Tactical Approach Overview

What is the “Tactical?” strategy? The Tactical approach aims to deliver growth with less severe ups and downs than stocks. With a focus on risk-managed performance, this approach uses sophisticated techniques generally reserved for hedge funds with the transparency, liquidity and accessibility of a mutual fund.

Managing Risk

To help keep volatility in check, the Tactical approach incorporates a strategy that seeks to smooth the ups and downs of stock market investing. The level of stock market exposure is based on a “weight of the evidence” approach that allows the manager to consider valuations, trend strength, investor sentiment, monetary conditions and current volatility – and adjust the portfolio as often as needed. The funds that use the Tactical approach are not  always fully invested. Instead, these funds may hold considerable cash and use a variety of hedging techniques in an attempt to help reduce volatility. These funds actively writes covered call options, which aim to generate income and buffer downside risk. We seek to provide some of the growth potential of equities with much less volatility than a long-only investment strategy.

  • Small- and medium-capitalization companies tend to have limited liquidity and greater price volatility than large-capitalization companies.
  • Investments in foreign securities involve greater volatility and political, economic and currency risks and differences in accounting methods.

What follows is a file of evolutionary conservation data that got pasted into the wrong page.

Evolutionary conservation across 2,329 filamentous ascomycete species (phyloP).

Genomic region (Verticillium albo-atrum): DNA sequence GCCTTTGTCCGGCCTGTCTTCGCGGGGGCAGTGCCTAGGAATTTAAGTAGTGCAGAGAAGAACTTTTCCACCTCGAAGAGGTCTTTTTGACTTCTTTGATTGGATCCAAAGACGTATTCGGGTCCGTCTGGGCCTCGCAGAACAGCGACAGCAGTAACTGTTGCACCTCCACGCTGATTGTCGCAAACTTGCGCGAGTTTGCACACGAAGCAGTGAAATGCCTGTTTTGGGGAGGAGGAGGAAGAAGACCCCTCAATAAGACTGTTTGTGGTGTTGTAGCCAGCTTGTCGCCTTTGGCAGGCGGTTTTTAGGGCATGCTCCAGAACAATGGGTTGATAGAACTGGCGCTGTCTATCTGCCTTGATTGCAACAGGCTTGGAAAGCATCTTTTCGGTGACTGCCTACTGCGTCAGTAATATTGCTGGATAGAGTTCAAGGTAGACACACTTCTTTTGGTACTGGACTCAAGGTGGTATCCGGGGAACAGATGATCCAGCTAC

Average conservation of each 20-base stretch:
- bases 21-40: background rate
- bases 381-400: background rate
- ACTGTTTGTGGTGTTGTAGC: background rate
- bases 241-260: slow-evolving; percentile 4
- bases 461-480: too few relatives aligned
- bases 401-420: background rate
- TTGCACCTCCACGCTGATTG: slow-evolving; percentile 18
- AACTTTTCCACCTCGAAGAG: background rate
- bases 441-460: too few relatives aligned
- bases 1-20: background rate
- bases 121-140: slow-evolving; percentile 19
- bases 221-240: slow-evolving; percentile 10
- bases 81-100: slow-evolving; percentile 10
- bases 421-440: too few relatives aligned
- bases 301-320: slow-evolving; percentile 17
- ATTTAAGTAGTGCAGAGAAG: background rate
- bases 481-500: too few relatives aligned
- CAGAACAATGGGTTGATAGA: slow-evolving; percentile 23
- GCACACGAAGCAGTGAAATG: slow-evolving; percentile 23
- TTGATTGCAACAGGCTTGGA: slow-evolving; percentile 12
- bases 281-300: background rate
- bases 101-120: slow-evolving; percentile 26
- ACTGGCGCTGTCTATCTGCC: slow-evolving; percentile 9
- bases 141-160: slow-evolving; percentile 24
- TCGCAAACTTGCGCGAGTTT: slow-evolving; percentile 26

• Investments in debt securities typically decrease in value when interest rates rise. This risk is usually greater for longer-term debt securities.
  •  Non-Diversification Risk –The Underlying Funds may invest in a limited number of issuers and therefore may be considered non-diversified.
  • Short Sales Risk –The Underlying Funds may engage in short sales, which could result in such a fund’s investment performance suffering if it is required to close out a short position earlier than it had intended.
  • ETF Trading Risk – Because the funds invest in ETFs, they are subject to additional risks that do not apply to conventional mutual funds, including the risks that the market price of an ETF’s shares may trade at a discount to its net asset value ("NAV"), an active secondary trading market may not develop or be maintained, or trading may be halted by the exchange in which they trade, which may impact a Fund’s ability to sell its shares.

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